Caribbean and North American Churches: ‘On the Move’ Together

A Letter from Jo Ella Holman, regional liaison for the Caribbean Region, serving in the Dominican Republic

August 2019

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The ideas fly around the circle as delegates from nine countries and 12 Presbyterian and Reformed denominations respond to an action plan for the next two years. We are on the island of Curaçao, in the eastern Caribbean Sea, at the biennial meeting of CANACOM — the Caribbean and North American Council for Mission.

Conceived as a roundtable or a circle, each member church sends the same number of delegates and has the same voice and vote. It doesn’t matter the size of the country or the church membership figures — each voice carries. Money is pooled into a common fund as each is able. Funds are used for common projects and for empowering mission activities conceived by one of the member churches.

Over the years, CANACOM has engaged in mission in a variety of ways and has found that moving out together, rather than alone, has produced some unique results.

CANACOM provides a platform for learning from and being inspired by each other.

In Curaçao, we were inspired by the Presbyterian Church in Canada’s Arise! Shine Light in the Darkness program, which is coordinated by delegate Deb Rapport to assist victims of human trafficking and to raise awareness in churches and in society about this often-hidden form of enslavement. A Trinidadian delegate shared her church’s work to combat bullying in schools and the anti-bullying resource they developed for children.

CANACOM provides means for churches to accompany each other in church and societal challenges.

Our member church in Grenada has three Presbyterian congregations and one pastor. Imagine! Through CANACOM, several member churches have shared their human resources to provide an extra pastor for a specific time period assignment. The Rev. Osbert James, the lone Presbyterian pastor, describes how pastors from the United Church in Canada, the Presbyterian Church in Canada, and the United Church of Jamaica and the Cayman Islands have all shared pastors with the Grenadian church, bringing fresh insights and life to these congregations and some respite for an overworked pastor.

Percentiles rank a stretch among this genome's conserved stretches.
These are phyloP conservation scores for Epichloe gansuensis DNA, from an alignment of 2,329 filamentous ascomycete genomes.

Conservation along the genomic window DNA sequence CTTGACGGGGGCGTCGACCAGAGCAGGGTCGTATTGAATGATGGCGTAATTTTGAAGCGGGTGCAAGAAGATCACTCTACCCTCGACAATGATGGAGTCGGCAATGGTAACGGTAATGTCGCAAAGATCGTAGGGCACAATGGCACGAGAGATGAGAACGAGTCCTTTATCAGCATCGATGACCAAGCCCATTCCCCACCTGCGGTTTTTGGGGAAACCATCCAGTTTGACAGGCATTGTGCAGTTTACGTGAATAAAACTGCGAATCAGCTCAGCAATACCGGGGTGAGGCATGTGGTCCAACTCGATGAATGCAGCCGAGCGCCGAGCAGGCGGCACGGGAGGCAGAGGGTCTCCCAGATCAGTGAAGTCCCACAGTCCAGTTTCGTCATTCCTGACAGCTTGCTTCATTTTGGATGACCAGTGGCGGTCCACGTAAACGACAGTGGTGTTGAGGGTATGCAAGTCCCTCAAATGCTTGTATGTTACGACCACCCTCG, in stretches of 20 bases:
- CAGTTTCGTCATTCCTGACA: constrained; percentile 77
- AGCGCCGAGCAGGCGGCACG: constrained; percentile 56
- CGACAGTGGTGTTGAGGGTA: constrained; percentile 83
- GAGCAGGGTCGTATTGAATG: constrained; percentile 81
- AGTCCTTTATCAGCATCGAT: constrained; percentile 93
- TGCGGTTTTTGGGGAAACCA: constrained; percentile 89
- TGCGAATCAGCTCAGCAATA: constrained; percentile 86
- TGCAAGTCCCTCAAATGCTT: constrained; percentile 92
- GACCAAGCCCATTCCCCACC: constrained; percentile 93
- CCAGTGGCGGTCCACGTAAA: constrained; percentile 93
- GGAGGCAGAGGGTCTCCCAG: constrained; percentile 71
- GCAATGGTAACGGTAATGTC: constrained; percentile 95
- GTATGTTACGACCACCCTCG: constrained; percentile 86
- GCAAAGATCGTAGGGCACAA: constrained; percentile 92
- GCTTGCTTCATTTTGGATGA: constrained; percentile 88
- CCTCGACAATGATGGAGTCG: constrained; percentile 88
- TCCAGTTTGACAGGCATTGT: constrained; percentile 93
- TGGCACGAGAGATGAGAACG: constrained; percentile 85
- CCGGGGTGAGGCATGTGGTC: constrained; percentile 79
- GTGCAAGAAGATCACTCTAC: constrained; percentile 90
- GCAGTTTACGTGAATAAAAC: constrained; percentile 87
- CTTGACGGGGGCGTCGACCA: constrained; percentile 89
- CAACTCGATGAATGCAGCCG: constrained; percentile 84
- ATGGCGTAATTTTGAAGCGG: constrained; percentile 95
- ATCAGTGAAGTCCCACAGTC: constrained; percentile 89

CANACOM generates models of collaboration that can go in any and all directions.

Mutuality is a common thread in the CANACOM concept — all give and all receive. Collaborations can be south-to-south, as when the Presbyterian-Reformed Church in Cuba sent workshop leaders to the Dominican Protestant Church for developing liturgical and Bible study materials on gender-based violence. These resources emphasized God’s loving concern for all people.

Or we can engage in mission together, like the Young Adults in Mission (YAM) Work Camp, a two-week mission opportunity held every three years for 18- to 30-year-olds. Or this year’s trip to Grand Rapids, Michigan, to participate together in a worship symposium of the Calvin Institute, an annual conference for the study and renewal of worship.

Or they can be south-to-north collaborations as well. In the late 1980s, the United Church of Jamaica and the Cayman Islands collaborated with the two Canadian member churches to provide care and accompaniment to Caribbean farmworkers living in Canadian rural areas. It’s a model for today’s immigration issues — collaborative ministry south-to-north, churches moving out together.

It is a circular way of churches moving out together: a “church-in-the-round,” to use theologian professor and author Letty Russell’s idea. It is a circle around a communion table, sharing together as we take nourishment from our God and from the love and shared commitment of one another. In a circle, we can see each other. And, in a circle, we learn that we need each other to be the full richness of God’s vision for the church and for the world.

The Caribbean churches give us a model that can work not only across countries, but also within communities. Have you given any thought to working ecumenically in your own communities? How might the congregations in your town move out together? Can you find common ground to work on problems that your whole community faces and work together on these, as each is able? Are there marginalized groups in your community with whom you rarely work or interact? How might you partner with them on important issues where God has planted you?

I thank you, friends, for your continuing support of the ministry I attempt to do with our friends and neighbors in the Caribbean. It is only through your supportive prayer, encouragement, friendship and financial resources that I — and other mission co-workers like me — can minister where God has called us. YOU are also part of this grand circle that expands ever-outward, including more and more people in the loving communion. I am grateful for your love and support. I am grateful for the love and support of our partner churches and institutions in the Caribbean. May God continue to lead us in new ways to BE the Church together.

Jo Ella Holman


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